For fans of: Cash Cobain, Sleepy Hallow, Sheff G

Listen to these songs first: “Bent,” “Fetty,” “Deuce”

Despite the steady decline of hip-hop collectives over the past few years, the trio of Kyle Ricch, Tata, and Jenn Carter have been making waves in the city thanks to their natural chemistry, uncontainable energy, and ability to adapt. They first gained notoriety in the New York drill scene because of their viral diss song “Notti Bop,” but have since transitioned away from dissing and have taken the city by storm with their party banger “Bent.” At its core, New York drill has always been about energy, and 41 is bringing a reinvigorated feeling to the city. —Jordan Rose



For fans of: Young Nudy and 21 Savage

Listen to these songs first: “32 Freestyle,” “Slight Dub,” “Start To Hate”

Atlanta has reigned as the most dominant rap city over the last decade. However, due to incarceration, death, and an overall sway in the court of public opinion, the guards are changing, which has made room for acts like BabyDrill to rise up. His hot-off-the-press narratives about voyaging through the streets of the South were captured all throughout his breakthrough project Drill Season (2022). Heard in highlights like “32 Freestyle” and “Start To Hate” is a recipe of barbaric lyrics and shuddering production that mimics the praised execution of his Slaughter Gang and PDE affiliates 21 Savage and Young Nudy. That trio tapped in with one another for the sinister MadMan cut “Slight Dub” last year, Drill’s biggest song to date outside of links with Latto (“ISSA PARTY”) and The Kid Laroi (“WHAT’S THE MOVE?”). Add “Duntsane” with Nudy in the mix and there’s a strong brew of boiling collaborations that are pointing fans toward BabyDrill’s short but stirring solo catalog. At this point, it’s a given that his growing brand of Southern drill will continue to ravage speakers in 2024, one way or the other. —Kemet High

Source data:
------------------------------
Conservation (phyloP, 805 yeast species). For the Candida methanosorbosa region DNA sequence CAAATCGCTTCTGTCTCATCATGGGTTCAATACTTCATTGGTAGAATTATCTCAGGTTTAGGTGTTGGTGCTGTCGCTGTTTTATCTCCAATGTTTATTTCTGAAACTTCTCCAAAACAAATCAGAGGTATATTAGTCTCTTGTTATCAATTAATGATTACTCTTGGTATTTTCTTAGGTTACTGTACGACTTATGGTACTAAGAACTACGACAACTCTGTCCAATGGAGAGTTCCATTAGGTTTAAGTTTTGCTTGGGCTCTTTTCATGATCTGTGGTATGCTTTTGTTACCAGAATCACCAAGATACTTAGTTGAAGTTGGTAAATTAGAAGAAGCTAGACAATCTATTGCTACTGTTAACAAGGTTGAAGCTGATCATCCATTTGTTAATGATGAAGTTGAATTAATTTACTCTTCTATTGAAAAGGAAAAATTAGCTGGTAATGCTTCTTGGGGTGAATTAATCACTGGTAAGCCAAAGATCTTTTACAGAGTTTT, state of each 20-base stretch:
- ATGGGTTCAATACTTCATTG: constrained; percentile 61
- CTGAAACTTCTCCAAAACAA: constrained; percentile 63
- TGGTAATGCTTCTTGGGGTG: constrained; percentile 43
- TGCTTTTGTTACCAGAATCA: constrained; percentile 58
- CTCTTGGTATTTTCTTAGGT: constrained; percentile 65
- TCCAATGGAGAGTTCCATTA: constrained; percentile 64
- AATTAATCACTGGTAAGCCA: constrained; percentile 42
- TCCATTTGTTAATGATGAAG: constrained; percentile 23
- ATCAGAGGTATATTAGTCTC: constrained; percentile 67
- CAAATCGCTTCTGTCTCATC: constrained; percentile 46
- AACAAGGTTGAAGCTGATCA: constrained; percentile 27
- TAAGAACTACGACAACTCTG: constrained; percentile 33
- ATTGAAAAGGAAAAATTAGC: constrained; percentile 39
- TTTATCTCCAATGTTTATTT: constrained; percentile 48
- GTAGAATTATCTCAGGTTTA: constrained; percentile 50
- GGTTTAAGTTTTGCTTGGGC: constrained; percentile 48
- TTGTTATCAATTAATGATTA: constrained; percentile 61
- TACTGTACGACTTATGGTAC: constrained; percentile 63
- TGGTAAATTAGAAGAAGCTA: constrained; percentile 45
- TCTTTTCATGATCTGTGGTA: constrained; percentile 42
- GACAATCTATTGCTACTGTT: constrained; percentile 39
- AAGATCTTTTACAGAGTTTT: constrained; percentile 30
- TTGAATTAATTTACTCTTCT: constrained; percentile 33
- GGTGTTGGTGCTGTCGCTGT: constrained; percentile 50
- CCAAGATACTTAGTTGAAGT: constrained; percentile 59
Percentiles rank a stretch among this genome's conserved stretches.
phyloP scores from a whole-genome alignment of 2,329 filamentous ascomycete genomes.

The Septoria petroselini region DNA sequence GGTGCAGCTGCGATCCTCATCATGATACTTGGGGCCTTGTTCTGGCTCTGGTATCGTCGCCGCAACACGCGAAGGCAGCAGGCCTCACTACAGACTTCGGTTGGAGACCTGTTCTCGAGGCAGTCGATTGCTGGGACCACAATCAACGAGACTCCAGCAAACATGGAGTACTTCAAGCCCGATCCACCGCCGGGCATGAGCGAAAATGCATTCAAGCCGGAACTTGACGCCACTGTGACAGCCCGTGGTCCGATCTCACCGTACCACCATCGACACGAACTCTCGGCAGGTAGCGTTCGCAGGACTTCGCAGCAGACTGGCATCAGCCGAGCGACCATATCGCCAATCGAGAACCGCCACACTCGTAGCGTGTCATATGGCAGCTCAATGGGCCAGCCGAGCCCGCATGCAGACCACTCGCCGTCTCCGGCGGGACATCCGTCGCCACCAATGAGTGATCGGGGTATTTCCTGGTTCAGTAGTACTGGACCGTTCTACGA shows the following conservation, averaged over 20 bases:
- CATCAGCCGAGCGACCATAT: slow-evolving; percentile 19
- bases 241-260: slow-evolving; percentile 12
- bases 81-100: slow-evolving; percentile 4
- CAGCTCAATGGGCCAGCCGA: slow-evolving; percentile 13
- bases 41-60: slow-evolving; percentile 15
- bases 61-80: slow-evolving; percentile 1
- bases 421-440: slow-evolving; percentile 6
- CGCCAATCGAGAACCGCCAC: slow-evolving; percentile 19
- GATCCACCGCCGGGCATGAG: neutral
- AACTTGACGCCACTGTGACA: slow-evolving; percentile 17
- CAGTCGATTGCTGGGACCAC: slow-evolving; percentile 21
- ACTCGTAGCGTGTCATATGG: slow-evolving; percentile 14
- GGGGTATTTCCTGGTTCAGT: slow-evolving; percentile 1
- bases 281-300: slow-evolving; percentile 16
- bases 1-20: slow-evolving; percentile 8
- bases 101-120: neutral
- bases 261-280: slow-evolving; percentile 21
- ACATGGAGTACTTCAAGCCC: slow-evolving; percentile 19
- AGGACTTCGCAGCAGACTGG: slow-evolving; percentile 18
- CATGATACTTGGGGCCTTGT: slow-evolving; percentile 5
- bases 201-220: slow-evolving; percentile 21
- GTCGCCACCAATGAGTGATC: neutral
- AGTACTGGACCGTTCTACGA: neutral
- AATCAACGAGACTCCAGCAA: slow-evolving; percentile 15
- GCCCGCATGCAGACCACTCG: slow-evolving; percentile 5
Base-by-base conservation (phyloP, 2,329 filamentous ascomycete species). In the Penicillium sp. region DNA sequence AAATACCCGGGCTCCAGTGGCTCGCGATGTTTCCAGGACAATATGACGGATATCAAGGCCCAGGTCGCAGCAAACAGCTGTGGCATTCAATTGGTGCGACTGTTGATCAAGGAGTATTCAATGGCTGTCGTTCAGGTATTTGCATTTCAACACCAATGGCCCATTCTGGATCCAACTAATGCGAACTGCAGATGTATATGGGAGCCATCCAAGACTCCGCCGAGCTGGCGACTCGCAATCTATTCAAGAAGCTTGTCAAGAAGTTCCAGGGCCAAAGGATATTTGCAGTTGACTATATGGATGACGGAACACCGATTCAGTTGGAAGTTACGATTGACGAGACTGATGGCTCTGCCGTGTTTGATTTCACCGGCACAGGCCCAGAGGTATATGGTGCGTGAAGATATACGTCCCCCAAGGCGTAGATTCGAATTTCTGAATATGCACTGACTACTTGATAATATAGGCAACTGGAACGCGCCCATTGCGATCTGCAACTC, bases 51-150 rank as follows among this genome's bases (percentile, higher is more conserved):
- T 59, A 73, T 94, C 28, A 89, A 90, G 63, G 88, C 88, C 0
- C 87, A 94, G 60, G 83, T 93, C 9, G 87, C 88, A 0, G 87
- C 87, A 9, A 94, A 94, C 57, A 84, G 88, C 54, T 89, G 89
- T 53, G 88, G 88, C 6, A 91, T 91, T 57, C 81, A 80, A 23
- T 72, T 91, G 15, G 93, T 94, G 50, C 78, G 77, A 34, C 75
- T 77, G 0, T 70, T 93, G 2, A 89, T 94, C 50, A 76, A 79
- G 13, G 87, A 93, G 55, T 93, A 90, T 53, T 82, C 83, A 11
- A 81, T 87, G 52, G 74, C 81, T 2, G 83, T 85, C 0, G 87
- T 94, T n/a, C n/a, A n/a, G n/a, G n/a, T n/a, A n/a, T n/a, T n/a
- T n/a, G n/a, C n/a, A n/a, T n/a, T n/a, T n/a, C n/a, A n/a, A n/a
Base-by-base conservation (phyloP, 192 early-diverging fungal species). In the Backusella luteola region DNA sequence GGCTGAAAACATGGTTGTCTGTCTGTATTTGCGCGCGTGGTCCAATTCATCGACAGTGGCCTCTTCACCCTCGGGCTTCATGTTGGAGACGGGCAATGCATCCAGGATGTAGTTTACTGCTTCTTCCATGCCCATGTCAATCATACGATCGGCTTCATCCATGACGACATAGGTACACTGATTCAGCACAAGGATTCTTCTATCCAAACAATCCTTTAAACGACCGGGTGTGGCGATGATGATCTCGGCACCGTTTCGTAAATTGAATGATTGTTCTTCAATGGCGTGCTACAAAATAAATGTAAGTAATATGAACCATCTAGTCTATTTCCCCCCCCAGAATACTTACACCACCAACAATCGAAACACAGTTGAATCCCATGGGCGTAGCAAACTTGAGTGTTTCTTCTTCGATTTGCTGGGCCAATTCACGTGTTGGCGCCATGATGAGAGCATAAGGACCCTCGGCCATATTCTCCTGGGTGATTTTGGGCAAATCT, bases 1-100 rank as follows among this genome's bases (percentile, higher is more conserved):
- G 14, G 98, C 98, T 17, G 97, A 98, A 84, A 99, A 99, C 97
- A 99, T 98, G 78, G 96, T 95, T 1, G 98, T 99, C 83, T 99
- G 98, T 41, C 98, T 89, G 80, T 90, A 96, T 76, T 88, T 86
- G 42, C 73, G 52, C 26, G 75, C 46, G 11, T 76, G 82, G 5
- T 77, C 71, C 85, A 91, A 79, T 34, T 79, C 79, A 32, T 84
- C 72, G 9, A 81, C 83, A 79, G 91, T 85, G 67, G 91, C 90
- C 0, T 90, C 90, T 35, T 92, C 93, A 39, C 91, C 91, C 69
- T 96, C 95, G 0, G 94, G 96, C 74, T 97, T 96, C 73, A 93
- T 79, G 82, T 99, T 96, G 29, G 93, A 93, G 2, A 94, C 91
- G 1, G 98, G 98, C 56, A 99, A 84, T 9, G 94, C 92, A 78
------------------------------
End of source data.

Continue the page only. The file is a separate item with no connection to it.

J Noa


For fans of: Young Miko, Snow Tha Product

Listen to these songs first: “Autodidacta,” Tiny Desk Concert

Dominican rapper J Noa, who has deemed herself “the daughter of rap,” is a force, spitting savagely and smoothly in a “Latin music” landscape that is deft—and in need—of both her sound and feel. While reggaeton continues to take off and expand its global reach, Noa is keenly aware of the power, and impact, of its predecessor and leans into rap as a means of sharing pointed thoughts, generating important conversation (on everything from politics to race) and achieving personal growth, quite literally. At 17, Noa was signed to Sony in January of last year, and released a strong introductory EP sans features, Autodidacta; its title track speaks to her pen’s skill, with a mention of Bizarrap as the only talent on her list of who she’s currently vying to work with. She released the project whilst finishing high school. It’s safe to say this young lady’s talent is both firmly rooted and ripe. —Ecleen Luzmila Caraballo

Aliyah’s Interlude


For fans of: Azealia Banks, Nicki Minaj, Ice Spice

Listen to these songs first: “IT GIRL”

Everything about Aliyah’s Interlude and her breakout song “It Girl” sounds like what your older millennial sister hates about Gen Z. “It Girl” is filled with phrases that litter TikTok like “AliyahCore,” declaring “I’m cunt, bitch,” and her Spotify bio even reads, “i’m just in my popstar era.” The song has bouncy dance floor energy, but the artist born Aliyah Bah brings a conceited flair that makes it perfect for any party you can sneak into during Fashion Week, essentially picking up where Azealia Banks’ “212” left off. If we’re talking too much about that one song it’s because it’s literally the only song the Atlanta born but NYC based artist has out. Still, she’s the only artist on this list who can already boast about having features in the New York Times and Time magazine. Her success feels preordained because she’s been going viral since 2020 as a beauty influencer, known for mixing Y2K fashion with Harajuku style. She says she genuinely cares about music and didn’t go into rap just for money, so we’ll see what else she has in store, but in the worst-case scenario, she can just keep serving looks. —Insanul Ahmed